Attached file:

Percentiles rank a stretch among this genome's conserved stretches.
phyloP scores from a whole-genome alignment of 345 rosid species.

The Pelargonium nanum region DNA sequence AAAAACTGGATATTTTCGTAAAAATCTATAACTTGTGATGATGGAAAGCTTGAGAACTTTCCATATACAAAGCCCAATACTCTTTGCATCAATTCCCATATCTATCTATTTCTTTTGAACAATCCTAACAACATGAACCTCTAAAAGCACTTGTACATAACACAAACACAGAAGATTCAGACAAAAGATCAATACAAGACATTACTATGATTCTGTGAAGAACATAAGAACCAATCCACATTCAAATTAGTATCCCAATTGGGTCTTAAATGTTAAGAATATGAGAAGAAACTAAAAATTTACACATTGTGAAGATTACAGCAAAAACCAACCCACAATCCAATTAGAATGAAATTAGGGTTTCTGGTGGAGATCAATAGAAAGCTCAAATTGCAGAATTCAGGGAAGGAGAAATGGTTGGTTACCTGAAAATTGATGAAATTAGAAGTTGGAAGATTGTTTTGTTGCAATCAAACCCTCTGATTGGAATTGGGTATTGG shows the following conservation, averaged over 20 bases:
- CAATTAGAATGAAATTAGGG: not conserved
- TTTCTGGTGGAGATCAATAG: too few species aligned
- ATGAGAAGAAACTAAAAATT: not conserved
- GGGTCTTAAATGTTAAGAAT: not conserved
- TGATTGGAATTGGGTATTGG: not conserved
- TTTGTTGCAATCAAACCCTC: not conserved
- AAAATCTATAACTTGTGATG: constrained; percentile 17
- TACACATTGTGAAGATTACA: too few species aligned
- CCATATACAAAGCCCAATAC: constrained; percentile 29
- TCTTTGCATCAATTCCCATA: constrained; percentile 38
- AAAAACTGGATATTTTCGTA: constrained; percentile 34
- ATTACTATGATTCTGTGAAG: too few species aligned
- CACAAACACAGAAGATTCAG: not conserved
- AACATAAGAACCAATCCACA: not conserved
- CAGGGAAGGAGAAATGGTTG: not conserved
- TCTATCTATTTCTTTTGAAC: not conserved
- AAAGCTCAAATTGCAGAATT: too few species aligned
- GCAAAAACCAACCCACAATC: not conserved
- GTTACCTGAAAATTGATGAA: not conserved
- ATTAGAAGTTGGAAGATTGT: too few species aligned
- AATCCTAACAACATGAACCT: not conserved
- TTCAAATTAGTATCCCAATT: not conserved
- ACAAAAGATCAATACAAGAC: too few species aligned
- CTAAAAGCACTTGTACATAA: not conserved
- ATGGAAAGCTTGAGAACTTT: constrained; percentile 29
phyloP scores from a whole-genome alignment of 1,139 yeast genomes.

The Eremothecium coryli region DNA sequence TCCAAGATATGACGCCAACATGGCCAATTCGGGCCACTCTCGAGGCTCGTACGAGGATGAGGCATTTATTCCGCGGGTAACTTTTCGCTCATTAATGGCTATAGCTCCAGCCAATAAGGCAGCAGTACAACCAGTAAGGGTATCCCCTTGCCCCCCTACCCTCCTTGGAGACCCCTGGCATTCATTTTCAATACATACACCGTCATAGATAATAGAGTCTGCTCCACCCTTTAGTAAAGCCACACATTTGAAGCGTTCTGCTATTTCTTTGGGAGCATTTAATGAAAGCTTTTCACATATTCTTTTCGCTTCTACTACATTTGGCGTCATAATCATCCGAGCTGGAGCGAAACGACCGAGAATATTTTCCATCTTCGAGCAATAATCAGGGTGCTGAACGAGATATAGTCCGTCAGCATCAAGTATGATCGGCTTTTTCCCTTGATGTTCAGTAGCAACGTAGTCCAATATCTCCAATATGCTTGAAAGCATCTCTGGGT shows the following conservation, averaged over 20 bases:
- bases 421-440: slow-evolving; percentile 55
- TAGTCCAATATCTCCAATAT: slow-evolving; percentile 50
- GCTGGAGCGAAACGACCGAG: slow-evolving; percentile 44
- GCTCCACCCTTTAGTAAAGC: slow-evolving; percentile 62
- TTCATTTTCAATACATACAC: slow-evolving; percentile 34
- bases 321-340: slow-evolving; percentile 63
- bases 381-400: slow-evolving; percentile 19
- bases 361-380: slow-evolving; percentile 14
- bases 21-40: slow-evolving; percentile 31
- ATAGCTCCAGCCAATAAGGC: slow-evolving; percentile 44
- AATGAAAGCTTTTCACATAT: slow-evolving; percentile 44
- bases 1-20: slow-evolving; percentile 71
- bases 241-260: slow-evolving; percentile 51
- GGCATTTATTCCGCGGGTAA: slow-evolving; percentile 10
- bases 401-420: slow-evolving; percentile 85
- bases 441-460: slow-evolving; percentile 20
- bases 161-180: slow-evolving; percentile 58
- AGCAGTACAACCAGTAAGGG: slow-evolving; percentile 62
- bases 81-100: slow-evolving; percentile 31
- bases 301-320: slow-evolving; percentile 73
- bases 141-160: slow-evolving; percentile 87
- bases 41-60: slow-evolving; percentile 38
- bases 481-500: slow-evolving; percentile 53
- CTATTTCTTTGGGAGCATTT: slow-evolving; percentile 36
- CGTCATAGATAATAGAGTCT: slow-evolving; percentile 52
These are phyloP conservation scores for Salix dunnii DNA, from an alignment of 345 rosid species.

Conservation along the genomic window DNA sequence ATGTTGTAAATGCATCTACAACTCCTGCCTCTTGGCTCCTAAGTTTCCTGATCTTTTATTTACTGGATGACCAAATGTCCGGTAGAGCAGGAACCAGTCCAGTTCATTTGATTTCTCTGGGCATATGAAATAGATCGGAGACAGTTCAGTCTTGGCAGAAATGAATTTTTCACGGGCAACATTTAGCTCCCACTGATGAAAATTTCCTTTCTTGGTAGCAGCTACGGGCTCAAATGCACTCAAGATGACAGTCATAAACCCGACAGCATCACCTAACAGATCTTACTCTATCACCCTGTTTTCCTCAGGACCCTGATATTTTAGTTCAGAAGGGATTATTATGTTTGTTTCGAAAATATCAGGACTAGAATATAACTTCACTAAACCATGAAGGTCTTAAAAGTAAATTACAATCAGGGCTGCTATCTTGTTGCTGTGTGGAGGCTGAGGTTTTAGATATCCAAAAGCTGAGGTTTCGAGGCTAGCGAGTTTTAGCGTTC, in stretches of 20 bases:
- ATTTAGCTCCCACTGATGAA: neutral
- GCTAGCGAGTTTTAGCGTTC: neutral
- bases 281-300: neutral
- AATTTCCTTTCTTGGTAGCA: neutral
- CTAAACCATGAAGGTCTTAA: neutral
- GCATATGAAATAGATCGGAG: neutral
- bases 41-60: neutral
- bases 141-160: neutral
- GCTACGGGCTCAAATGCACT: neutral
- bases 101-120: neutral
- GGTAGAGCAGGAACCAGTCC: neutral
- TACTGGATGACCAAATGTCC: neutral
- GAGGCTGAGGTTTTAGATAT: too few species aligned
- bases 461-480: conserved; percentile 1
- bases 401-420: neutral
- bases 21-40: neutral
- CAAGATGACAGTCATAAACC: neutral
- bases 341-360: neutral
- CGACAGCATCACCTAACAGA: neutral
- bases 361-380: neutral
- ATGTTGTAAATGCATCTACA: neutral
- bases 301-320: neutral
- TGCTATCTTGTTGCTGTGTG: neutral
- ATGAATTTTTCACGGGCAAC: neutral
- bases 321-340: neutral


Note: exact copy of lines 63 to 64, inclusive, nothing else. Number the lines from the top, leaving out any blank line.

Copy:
- GCATATGAAATAGATCGGAG: neutral
- bases 41-60: neutral